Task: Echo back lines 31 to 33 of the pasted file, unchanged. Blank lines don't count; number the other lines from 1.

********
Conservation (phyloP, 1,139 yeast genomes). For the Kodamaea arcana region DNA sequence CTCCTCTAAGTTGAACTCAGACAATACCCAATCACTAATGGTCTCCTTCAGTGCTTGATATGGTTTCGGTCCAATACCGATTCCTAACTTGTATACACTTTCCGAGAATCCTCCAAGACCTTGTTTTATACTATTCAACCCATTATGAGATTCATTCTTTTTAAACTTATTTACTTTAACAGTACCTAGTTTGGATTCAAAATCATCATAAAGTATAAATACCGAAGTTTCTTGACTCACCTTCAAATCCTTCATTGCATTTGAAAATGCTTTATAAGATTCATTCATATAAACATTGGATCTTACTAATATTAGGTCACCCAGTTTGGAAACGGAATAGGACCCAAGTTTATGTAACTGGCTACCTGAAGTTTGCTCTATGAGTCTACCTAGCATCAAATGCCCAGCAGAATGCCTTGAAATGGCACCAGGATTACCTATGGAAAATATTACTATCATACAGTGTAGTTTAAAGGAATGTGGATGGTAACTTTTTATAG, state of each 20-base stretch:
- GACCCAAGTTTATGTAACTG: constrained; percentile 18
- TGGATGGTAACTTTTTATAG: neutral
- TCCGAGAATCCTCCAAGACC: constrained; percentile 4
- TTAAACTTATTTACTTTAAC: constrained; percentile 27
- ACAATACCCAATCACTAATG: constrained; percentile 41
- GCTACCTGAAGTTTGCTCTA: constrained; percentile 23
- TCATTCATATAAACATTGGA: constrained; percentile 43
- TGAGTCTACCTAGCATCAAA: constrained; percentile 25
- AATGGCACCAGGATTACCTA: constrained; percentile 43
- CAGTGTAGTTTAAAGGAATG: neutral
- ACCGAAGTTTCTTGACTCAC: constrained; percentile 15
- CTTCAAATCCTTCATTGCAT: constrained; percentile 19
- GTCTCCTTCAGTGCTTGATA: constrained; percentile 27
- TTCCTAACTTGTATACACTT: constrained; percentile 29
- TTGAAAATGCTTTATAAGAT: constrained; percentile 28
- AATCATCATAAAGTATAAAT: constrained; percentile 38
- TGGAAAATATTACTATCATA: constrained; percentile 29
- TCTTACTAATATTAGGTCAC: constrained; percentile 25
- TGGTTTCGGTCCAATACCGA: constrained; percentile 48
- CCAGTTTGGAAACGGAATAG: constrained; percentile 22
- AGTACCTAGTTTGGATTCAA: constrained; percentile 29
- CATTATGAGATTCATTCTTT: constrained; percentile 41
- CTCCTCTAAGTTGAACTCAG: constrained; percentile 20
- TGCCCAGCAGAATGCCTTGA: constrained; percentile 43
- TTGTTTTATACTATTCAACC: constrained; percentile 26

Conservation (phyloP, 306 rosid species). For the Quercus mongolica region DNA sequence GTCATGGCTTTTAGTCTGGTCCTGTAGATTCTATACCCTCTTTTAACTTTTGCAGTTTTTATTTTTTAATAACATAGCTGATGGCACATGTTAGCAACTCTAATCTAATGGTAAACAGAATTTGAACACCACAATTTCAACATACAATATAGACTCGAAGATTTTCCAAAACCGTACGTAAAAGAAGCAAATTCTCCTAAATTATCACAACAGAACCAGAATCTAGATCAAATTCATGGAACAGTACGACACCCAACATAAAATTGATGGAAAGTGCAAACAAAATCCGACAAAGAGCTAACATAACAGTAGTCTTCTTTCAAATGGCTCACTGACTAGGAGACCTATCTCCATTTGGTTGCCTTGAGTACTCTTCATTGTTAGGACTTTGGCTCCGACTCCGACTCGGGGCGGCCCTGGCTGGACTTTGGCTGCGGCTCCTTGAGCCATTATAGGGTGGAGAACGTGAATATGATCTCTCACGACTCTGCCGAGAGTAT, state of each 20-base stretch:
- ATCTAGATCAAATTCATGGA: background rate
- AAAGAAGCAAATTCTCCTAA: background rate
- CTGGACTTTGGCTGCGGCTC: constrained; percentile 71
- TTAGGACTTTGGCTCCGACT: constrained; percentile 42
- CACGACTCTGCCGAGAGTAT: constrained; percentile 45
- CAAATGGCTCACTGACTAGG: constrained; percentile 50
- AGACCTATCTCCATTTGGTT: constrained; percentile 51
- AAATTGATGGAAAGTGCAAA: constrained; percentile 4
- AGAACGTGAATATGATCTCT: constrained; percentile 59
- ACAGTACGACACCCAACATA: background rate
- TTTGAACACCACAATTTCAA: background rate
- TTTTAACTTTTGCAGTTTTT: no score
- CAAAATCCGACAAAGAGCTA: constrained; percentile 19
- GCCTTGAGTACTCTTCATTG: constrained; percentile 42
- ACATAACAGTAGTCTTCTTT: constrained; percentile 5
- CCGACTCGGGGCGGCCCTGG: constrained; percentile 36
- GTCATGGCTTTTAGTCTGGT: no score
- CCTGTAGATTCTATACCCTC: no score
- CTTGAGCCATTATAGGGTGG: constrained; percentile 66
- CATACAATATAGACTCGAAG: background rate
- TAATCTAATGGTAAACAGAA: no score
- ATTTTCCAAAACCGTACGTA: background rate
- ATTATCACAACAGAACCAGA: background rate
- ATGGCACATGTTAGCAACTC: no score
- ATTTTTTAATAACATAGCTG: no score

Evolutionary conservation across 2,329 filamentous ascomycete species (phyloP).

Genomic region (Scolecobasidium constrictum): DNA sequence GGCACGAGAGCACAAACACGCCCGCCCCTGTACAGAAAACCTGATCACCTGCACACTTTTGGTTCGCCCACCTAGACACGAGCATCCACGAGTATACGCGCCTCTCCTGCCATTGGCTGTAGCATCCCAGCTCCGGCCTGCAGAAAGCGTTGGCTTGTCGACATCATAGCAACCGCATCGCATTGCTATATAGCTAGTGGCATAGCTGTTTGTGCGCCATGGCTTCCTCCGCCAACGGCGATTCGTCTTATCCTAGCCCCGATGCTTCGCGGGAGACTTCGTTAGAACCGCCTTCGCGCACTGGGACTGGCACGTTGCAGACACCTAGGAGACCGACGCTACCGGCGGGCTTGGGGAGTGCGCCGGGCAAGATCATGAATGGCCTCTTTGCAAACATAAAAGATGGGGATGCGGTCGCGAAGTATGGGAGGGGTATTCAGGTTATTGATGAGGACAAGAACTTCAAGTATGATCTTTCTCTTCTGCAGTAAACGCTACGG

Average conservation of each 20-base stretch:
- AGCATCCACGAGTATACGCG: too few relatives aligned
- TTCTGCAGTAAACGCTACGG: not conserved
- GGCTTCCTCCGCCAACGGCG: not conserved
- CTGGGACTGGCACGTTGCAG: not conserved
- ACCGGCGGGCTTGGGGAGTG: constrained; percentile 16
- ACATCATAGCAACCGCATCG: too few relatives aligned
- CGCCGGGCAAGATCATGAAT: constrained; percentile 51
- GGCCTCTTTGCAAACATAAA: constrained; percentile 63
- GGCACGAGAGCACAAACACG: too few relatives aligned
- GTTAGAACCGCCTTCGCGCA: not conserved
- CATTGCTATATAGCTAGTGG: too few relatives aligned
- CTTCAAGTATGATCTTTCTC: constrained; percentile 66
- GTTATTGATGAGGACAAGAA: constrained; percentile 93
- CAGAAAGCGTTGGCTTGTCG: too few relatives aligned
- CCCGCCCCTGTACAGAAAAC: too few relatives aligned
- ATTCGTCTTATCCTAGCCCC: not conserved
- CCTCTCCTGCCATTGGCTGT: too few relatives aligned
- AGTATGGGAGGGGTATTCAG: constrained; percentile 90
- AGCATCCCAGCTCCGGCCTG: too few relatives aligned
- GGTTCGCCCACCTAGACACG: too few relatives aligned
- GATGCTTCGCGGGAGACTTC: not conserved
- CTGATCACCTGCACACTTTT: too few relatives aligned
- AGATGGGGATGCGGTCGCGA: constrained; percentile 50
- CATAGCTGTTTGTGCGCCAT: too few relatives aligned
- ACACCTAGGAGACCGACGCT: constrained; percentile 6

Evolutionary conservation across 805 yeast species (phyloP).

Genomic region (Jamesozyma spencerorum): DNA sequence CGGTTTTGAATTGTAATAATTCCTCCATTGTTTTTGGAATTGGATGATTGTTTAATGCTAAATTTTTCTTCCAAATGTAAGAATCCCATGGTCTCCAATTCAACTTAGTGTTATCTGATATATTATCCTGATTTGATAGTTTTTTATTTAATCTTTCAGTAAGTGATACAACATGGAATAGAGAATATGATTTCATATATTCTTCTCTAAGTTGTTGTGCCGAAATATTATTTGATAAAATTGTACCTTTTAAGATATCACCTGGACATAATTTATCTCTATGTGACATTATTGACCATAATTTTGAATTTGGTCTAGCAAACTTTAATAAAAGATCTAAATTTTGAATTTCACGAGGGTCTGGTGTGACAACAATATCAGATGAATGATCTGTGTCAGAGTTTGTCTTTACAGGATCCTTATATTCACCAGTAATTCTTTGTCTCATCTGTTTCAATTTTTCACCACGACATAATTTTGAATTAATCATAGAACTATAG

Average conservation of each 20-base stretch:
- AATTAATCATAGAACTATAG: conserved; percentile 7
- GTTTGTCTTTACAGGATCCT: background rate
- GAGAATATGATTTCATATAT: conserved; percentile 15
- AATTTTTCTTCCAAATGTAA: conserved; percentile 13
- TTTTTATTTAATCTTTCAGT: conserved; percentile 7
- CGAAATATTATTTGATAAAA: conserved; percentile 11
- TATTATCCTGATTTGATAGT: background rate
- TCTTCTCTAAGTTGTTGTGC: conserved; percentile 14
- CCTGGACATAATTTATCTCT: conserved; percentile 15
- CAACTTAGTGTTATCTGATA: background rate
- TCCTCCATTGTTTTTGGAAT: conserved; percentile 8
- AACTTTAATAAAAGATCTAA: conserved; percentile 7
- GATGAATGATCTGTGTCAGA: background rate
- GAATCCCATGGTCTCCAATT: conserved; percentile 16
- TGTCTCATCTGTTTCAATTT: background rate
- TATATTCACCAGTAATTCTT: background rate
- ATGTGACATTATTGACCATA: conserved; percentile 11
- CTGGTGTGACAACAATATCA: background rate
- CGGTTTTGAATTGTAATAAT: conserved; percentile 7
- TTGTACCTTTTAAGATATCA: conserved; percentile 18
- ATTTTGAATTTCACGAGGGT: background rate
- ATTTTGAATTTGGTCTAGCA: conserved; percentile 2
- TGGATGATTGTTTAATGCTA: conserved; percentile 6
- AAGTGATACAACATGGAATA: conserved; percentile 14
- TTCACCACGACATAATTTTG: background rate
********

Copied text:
- TTAGGACTTTGGCTCCGACT: constrained; percentile 42
- CACGACTCTGCCGAGAGTAT: constrained; percentile 45
- CAAATGGCTCACTGACTAGG: constrained; percentile 50